Summer Reading 2018

If you’re expecting light-weight, page-turners for the beach, you’ve come to the wrong blogger. For reasons unknown, I like thematic and/or challenging reading over the hot months when I don’t usually have writing deadlines and my colleagues and students are on extended breaks.

A couple of years ago I had an Isherwood summer, rereading Goodbye to Berlin and reading for the first time a couple of volumes of memoirs surrounding that time period in Isherwood’s life. I escaped into that world quite easily, making it one of my more memorable reading summers.

This summer hasn’t followed a theme, but has been a time to catch up with books people have passed on to me and those Kindle books that I picked up on sale and forget that I had them. The summer started with Jonathan Franzen’s hefty novel Purity. This dark comedy is like other Franzen novels, very much a mocking reflection of our times. It interweaves seven overlapping sections of narrative into one story of surveillance culture, social media paranoia and clumsy sex. While I did internally chuckle along the way, I was uneasy at times with his often psychologically weak and yet manipulative female characters.

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After that 500+ pager, I needed a novella. Lionel Shriver’s The Standing Chandelier is an excellent study on the psychology of relationships. It stands off a plutonic friendship with a former lover against the relationship that will end up in marriage. While Shriver exercises precision in her word-choice and descriptions, I felt it was in places a bit overwritten, with too much telling analysis, rather than showing and allowing readers to draw the conclusions for themselves. But still a worthwhile and thankfully short read.

Catching-up with my booklist has meant that I’m finally reading Atwood’s The Blind Assassin. I’m not overtaken by the story-within-the-story, and since most of you have probably already read this, you’ll know what I mean. But the main story, set in the early part of summer reading 2018-3 the 20th century in Canada, is exquisitely written and fully engaging.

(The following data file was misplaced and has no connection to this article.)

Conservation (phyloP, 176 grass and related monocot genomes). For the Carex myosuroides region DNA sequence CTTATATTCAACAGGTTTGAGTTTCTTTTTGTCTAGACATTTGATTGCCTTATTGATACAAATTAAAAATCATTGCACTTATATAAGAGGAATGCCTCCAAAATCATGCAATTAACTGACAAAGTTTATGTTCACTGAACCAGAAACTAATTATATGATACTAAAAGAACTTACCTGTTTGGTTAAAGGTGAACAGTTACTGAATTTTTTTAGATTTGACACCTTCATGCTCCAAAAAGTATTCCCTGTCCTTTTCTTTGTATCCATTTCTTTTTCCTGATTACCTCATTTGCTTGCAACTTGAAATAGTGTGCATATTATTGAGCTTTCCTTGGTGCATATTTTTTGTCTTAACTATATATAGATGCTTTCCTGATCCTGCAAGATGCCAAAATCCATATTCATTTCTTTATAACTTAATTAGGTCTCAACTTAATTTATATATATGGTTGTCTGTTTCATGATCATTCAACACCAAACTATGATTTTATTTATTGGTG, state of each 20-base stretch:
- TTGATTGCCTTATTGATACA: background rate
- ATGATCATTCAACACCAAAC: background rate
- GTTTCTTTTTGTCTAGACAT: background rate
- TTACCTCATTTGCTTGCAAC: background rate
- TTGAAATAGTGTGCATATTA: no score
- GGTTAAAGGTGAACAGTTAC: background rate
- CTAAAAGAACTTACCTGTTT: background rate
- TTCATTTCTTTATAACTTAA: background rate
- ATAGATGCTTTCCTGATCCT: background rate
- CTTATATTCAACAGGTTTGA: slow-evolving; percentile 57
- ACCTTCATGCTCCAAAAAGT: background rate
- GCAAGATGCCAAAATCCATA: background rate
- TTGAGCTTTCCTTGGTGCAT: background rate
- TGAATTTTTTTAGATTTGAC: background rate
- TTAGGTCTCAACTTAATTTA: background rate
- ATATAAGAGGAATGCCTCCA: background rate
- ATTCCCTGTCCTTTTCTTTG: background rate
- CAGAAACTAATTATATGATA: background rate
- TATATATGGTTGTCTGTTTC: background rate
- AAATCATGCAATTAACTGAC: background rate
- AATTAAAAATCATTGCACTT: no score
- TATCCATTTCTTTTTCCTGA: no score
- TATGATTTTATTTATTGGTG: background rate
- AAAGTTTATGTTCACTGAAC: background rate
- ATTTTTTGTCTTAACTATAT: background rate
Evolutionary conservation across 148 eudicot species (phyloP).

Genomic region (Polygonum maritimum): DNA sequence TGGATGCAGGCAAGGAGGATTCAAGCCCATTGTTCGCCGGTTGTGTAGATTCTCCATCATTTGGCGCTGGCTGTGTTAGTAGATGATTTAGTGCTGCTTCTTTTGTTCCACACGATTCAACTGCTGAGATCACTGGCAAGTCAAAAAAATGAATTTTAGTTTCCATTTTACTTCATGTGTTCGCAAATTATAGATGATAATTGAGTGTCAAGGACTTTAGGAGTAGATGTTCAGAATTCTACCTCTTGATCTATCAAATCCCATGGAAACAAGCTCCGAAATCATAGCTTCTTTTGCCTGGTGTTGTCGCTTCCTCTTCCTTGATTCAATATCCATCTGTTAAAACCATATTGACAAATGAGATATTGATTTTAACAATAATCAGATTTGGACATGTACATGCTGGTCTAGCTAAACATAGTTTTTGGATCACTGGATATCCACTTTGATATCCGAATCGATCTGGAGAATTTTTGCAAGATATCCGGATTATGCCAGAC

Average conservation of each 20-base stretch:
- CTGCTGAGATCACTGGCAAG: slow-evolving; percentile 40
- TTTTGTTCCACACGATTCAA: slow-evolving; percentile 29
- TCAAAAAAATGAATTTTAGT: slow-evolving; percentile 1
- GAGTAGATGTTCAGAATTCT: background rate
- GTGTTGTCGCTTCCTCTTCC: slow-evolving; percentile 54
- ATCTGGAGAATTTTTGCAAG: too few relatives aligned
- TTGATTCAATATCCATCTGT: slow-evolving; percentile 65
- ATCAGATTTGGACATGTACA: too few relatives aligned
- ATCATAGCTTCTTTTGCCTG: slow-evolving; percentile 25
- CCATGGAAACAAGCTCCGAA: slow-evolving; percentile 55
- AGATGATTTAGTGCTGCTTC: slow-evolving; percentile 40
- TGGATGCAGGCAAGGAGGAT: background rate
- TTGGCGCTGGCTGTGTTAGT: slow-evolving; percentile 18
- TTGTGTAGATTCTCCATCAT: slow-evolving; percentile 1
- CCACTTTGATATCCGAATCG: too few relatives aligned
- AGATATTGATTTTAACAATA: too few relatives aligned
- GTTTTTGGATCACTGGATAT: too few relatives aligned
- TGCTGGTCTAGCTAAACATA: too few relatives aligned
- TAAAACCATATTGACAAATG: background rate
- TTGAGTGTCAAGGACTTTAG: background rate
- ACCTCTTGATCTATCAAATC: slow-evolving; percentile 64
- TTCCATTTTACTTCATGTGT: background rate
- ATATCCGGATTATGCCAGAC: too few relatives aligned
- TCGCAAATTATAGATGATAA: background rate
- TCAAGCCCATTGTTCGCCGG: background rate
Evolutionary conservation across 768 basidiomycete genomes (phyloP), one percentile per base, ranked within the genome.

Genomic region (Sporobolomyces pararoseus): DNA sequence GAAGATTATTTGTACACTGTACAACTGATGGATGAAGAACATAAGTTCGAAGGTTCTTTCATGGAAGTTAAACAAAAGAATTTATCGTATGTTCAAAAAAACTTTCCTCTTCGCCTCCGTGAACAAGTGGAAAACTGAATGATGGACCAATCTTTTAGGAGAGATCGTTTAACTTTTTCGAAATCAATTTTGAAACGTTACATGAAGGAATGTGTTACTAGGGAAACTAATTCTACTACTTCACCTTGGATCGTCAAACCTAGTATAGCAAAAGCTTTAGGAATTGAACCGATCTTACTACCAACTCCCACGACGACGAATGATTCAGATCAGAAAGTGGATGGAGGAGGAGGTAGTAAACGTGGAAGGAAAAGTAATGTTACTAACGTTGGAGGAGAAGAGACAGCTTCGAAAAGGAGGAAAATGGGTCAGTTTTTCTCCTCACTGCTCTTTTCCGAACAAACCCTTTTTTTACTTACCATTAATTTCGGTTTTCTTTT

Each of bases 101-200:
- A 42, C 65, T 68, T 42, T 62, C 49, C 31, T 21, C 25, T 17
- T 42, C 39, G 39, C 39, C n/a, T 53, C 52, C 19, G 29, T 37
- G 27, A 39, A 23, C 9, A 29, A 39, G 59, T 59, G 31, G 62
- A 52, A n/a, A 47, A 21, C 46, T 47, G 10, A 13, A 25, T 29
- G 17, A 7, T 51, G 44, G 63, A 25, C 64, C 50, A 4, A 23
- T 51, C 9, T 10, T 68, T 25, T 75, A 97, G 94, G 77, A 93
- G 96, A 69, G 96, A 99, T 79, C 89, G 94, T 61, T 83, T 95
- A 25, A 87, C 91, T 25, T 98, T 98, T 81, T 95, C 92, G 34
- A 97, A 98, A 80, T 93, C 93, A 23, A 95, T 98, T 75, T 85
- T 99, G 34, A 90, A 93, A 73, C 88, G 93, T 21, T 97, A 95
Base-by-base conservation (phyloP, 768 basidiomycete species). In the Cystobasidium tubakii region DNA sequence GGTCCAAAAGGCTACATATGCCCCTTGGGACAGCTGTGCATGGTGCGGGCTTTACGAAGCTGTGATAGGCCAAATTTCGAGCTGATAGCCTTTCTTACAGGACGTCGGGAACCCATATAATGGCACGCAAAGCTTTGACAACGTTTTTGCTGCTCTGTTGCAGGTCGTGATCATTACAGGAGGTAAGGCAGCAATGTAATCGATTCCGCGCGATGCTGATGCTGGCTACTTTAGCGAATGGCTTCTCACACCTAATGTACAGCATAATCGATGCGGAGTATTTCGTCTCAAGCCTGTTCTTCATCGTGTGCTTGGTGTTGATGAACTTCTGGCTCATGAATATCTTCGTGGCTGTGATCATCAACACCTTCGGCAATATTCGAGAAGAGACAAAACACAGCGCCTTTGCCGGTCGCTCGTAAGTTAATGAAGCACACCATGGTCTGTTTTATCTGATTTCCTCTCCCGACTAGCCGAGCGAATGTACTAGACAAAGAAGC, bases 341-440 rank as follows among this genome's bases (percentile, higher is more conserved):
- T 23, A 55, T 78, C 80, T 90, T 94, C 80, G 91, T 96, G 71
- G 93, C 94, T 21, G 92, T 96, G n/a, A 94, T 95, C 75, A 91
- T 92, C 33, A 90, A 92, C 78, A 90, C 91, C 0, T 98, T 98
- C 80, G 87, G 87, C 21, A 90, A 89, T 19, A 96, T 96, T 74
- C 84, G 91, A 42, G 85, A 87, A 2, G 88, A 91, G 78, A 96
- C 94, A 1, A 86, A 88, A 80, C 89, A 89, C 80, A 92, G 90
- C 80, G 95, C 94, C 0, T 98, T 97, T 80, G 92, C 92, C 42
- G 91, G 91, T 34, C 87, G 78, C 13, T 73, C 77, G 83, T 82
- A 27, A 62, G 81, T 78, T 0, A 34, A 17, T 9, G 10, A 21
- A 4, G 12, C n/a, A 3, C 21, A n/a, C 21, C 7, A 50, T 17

I confess that I read a book earlier this summer that for some might be deemed a beach read. Wendy Cope’s collection of prose, Life, Love and the Archers, can be read in bitesize segments, which I guess qualify it for the interrupted reading associated with beaches and sitting out in the garden. Like her poetry, her prose is accessible, thought-provoking and often humorous.

Another beach book of sorts on this season’s eclectic menu is Antoine Compagnon’s collection of vignettes from the 16th century philosopher Montaigne, couched in Compagnon’s historical and biographical commentary. Even the title suggests summertime beach reading – Un été avec Montaigne. That is, summer reading if you’re French. I’m having to look up the occasional modern French word and use context and basic Latin to guess some meanings of archaic terms. Language aside, it’s been interesting to learn that Montaigne was ahead of his time in being an anti-colonialist, drawing attention to the barbarism and oppression Europeans brought to Africa and the Americas. His comments on gender fluidity and hermaphroditism also read as if from a more 21st century liberal-minded time.

So, those are the highlights of the summer book reading, naturally sandwiched between newspapers, online magazines and short stories. Happy reading and stay cool (in every sense of the word).